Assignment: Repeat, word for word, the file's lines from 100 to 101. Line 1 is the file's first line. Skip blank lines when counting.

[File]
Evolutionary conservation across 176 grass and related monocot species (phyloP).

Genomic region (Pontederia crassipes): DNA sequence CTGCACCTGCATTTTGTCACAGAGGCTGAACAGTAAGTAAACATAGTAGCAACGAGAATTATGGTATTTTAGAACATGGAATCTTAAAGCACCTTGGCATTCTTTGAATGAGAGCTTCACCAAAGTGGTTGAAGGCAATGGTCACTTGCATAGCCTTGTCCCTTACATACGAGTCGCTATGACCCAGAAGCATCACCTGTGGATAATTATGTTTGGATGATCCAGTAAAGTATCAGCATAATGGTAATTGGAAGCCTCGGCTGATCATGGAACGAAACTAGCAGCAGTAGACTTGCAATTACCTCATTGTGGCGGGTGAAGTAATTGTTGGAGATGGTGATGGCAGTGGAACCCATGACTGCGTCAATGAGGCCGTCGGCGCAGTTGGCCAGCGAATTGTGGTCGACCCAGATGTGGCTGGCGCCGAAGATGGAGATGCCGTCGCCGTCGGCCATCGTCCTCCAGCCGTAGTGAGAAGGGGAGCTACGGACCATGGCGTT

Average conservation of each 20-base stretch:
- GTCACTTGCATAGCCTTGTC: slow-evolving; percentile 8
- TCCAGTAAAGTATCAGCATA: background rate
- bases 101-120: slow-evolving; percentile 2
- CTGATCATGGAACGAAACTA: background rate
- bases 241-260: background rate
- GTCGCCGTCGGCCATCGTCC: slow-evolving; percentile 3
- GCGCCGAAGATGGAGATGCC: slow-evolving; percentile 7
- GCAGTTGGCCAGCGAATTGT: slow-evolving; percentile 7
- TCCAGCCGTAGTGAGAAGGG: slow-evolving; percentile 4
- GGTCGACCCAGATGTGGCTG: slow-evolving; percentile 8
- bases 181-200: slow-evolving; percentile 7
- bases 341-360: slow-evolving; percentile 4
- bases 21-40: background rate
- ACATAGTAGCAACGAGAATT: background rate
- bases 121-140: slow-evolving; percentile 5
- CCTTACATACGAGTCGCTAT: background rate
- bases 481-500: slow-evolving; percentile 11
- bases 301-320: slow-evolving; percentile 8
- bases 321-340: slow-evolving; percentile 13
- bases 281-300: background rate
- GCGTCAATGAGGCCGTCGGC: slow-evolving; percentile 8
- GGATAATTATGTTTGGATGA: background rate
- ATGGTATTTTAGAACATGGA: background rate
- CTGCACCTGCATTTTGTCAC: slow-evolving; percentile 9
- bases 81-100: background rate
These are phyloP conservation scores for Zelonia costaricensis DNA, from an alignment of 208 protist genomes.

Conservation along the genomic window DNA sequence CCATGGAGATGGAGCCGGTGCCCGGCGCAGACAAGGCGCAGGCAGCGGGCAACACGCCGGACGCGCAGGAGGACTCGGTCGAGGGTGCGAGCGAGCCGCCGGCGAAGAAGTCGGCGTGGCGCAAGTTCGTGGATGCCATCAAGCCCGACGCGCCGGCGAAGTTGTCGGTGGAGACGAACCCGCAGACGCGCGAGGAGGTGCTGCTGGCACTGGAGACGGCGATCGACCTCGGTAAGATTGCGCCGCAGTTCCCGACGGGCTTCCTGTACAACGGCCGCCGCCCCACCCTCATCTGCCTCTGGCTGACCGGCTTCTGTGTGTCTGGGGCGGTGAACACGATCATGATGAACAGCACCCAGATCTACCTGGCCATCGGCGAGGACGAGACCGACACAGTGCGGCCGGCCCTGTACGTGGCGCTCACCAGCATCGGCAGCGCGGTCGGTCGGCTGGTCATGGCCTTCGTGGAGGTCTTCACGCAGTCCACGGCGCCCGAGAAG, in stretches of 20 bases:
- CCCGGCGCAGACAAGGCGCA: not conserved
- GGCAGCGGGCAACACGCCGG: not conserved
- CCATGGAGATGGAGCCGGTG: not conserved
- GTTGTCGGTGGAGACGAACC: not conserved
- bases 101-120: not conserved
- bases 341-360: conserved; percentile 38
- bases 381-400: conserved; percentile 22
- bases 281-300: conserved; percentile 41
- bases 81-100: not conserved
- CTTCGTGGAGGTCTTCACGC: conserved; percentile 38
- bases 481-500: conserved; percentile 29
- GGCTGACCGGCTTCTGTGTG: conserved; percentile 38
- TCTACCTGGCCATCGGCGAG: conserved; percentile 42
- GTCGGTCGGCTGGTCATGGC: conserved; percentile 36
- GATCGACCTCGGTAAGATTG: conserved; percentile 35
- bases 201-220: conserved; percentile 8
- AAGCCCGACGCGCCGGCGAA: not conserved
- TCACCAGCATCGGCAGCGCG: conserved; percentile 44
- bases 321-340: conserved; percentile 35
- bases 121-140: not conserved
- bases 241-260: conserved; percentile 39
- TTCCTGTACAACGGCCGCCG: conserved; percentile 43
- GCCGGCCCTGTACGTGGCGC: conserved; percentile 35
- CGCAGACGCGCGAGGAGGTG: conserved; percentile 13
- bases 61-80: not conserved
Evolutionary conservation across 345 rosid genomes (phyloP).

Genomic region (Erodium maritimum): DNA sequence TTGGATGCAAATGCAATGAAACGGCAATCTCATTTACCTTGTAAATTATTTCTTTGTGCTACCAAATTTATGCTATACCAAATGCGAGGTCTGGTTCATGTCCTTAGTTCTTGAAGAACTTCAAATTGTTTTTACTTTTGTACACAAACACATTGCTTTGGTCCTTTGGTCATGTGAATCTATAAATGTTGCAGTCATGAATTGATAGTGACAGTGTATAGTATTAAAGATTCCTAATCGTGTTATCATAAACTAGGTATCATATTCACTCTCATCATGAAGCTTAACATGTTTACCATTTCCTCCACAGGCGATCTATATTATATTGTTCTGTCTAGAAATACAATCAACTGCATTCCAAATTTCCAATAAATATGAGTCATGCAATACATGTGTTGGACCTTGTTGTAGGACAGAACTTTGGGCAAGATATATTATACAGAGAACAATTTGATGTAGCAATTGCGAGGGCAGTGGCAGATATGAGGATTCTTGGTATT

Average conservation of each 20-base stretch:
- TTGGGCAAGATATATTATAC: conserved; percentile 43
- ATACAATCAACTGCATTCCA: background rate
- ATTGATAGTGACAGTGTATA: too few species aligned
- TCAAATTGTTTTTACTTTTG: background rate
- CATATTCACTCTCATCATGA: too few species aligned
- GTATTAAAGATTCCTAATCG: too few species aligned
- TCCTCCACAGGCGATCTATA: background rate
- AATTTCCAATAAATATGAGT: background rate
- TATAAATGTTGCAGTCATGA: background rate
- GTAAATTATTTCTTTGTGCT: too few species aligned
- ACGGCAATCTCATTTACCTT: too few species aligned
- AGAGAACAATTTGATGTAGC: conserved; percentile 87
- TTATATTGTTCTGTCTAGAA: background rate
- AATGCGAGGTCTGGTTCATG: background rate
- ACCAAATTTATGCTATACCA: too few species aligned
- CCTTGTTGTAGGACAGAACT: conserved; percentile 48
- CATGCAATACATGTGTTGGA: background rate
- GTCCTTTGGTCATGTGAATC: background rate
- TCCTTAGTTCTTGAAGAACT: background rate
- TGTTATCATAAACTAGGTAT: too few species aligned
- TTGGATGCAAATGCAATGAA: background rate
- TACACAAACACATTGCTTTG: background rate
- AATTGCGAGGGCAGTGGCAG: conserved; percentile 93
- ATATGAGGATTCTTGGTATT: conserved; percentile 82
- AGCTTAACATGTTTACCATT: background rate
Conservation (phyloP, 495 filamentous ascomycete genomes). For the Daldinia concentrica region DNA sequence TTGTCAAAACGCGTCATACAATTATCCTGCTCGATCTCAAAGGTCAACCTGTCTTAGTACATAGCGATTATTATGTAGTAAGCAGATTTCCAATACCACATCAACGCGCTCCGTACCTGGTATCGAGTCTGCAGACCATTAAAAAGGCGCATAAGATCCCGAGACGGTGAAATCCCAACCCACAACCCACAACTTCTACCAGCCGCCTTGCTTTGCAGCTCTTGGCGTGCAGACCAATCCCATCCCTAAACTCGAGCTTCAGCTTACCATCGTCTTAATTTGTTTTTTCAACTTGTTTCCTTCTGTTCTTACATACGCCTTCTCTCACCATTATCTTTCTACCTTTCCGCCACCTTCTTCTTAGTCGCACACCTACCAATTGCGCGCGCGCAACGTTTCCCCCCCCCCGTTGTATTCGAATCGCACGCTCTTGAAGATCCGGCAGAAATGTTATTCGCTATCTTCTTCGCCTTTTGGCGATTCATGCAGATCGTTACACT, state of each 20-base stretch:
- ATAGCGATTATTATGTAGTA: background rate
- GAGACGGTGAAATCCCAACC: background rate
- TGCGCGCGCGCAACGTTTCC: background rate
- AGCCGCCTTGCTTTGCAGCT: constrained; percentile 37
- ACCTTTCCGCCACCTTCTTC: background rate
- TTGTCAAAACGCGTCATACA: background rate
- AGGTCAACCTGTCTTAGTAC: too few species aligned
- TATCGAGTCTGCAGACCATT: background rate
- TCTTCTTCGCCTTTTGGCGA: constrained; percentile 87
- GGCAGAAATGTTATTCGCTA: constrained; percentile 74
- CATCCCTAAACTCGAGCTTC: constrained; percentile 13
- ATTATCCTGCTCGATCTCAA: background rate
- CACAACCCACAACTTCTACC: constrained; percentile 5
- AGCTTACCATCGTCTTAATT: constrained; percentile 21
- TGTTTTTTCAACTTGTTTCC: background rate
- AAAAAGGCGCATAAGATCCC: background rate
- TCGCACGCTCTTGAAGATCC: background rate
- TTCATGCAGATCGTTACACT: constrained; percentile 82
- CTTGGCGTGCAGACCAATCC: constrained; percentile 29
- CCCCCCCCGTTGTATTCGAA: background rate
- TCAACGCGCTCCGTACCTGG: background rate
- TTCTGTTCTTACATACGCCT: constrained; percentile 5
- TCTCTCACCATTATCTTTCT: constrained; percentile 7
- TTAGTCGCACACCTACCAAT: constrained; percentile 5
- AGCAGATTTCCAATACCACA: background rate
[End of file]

- AAAAAGGCGCATAAGATCCC: background rate
- TCGCACGCTCTTGAAGATCC: background rate